From: Vinu Arumugham (firstname.lastname@example.org)
Date: Fri Apr 07 2000 - 13:37:59 PDT
Larry Smith wrote:
I am imagining a multi-drop bus with a termination at the end. Your description seems to assume a single receiver co-located with the termination. I don't think the receivers on a multi-drop bus need a
decoupling capacitor, only the termination resistor will need one.
> It turns out that decoupling capacitance is also needed at the
> receiver. We have return current flowing on both the PCB power and
> ground planes. That return current must be resolved at the receiver.
> The original problem stated that the driver made a full rail to rail
> transition and the far end was properly terminated to Vdd/2. A good
> way to do that is with 2 resistors of value 2*Z0, one up to Vdd, the
> other down to ground. If the receiver switches fully from high to low,
> the receiver has 0 volts, and all of the termination current comes from
> Vdd. (A zero impedance driver is required to do this, but the return
> current concepts are well illustrated by this example.)
> There must be decoupling capacitance at the receiver in order to
> resolve the transmission line return current that is flowing on both
> the Vdd and ground planes. If there is no decoupling capacitance, the
> power and ground planes will bounce in the vicinity of the receiver in
> order to satisfy the return currents, just like the driver.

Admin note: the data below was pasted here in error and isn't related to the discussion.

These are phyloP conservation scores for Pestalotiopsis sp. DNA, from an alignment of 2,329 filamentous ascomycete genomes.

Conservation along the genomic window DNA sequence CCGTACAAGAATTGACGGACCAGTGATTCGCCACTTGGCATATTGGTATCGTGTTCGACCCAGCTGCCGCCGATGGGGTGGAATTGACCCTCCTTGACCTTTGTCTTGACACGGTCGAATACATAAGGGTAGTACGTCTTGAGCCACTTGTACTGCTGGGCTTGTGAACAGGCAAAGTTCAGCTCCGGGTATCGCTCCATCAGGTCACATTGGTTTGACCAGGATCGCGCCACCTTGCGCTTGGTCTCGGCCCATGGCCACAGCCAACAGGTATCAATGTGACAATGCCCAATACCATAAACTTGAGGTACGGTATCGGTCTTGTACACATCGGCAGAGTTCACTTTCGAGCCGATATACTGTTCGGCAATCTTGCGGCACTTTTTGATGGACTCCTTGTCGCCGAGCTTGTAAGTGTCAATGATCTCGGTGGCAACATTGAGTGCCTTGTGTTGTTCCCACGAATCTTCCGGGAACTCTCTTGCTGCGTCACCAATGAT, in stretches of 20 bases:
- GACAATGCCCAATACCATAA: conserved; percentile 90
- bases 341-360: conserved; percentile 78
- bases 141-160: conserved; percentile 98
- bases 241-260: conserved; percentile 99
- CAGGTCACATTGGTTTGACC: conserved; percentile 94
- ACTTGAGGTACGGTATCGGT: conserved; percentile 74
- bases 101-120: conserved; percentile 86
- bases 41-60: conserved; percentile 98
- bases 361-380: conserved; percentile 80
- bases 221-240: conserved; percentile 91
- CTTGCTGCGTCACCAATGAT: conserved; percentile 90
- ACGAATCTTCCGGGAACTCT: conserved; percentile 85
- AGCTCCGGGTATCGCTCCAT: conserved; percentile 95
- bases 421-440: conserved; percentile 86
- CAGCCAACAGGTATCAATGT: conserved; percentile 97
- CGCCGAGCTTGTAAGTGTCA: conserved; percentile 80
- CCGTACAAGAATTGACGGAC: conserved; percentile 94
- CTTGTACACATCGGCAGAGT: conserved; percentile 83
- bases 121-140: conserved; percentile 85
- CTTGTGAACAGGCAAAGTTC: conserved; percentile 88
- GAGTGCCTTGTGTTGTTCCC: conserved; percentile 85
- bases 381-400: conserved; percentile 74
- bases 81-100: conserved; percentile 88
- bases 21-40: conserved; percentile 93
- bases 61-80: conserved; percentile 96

> Larry Smith
> Sun Microsystems
> > Date: Tue, 04 Apr 2000 12:45:51 -0700
> > From: Vinu Arumugham <email@example.com>
> > Larry Smith wrote:
> > >
> > > At the driver IC, the transient current tries to go through one power
> > > rail or the other. For a high to low transition, current comes into
> > > the chip from the signal line and exits through the chip ground pin.
> > > For a low to high transition, current comes in through the chip power
> > > pin and exits through the signal pin. This is the case unless there is
> > > significant decoupling capacitance on the chip. On-chip capacitance
> > > tends to put the power and ground inductors in parallel (AC ground) so
> > > that current can go in and out of both paths for either transition.
> > >
> > How can current flow through the power pin for a high to low transition even
> with on-chip capacitance? Since the power pin is always at a higher potential
> than the signal pin (with the exception of
> > overshoots), there will be no current flowing out of the power pin at any
> > >
> > > You are correct in saying that current travels on both the power and
> > > ground planes in a stripline configureation (power/signal/ground
> > > stackup). Decoupling capacitance is required at both the driver and
> > > receiver ends to make this happen.
> > It should be clarified that decoupling capacitance is needed at the
> termination and not the receiver.
> > > If nothing else, displacement
> > > current goes through the parallel plate capacitance between the power
> > > and ground plane, causing plane bounce.
> > >
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